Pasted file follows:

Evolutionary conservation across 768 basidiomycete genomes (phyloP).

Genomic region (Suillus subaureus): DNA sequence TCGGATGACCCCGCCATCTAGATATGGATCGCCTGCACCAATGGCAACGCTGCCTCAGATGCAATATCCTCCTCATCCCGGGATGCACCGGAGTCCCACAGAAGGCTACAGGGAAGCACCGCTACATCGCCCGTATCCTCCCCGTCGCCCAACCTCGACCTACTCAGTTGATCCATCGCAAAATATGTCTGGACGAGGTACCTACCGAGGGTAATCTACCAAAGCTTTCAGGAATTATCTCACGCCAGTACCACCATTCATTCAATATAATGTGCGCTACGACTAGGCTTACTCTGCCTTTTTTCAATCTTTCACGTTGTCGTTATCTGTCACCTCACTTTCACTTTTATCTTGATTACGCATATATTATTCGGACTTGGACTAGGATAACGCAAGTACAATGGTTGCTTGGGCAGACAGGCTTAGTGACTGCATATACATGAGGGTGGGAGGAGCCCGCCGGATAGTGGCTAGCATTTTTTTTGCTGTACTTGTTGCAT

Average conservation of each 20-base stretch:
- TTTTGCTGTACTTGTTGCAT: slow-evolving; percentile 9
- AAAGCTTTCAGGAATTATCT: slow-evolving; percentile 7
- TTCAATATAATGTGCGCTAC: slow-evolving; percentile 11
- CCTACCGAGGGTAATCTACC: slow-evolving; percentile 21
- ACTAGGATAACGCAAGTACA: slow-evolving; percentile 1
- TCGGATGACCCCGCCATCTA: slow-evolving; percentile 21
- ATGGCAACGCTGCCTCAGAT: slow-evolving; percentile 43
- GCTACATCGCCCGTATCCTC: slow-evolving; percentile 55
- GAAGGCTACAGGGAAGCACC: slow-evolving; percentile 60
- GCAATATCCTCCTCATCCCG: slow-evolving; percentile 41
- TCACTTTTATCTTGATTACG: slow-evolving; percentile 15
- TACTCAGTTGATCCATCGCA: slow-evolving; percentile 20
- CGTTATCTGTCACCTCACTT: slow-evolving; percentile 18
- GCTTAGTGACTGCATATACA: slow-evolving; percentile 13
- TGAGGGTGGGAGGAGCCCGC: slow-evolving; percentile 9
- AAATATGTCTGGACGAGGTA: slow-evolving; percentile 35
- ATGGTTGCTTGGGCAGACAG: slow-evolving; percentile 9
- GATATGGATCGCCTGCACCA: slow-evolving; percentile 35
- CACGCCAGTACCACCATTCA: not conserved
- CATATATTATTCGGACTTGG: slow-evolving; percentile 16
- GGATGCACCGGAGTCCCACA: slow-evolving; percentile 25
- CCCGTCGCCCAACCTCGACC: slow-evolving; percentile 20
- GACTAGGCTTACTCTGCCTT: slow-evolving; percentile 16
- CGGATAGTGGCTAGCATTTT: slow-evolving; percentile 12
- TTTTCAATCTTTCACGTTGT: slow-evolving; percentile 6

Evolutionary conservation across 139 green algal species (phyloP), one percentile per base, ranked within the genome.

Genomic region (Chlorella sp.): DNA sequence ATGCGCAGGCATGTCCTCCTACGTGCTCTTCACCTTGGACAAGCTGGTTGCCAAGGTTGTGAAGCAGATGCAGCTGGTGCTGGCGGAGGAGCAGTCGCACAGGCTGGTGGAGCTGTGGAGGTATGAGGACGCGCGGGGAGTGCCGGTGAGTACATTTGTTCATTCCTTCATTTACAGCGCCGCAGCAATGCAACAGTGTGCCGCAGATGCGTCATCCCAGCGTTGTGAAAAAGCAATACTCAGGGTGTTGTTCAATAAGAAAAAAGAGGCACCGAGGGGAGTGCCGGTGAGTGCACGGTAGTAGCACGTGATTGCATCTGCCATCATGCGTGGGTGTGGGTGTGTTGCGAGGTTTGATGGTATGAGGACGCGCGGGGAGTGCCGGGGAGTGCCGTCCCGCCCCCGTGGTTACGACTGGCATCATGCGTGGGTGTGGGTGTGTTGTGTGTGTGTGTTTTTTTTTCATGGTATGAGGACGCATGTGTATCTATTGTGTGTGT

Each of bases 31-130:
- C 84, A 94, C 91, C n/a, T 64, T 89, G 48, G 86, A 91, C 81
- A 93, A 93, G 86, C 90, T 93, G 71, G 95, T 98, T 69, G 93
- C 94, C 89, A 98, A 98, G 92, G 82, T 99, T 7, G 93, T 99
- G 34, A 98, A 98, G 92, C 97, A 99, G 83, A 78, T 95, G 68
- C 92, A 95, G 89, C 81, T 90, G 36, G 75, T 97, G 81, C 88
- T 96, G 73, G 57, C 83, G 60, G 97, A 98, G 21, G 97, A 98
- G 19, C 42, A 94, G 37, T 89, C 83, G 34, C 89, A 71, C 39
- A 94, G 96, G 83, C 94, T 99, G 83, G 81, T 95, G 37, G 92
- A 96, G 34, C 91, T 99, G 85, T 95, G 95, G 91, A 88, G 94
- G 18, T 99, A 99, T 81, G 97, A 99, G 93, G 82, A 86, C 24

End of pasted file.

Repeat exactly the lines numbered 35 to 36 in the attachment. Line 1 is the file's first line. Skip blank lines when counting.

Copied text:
- G 34, A 98, A 98, G 92, C 97, A 99, G 83, A 78, T 95, G 68
- C 92, A 95, G 89, C 81, T 90, G 36, G 75, T 97, G 81, C 88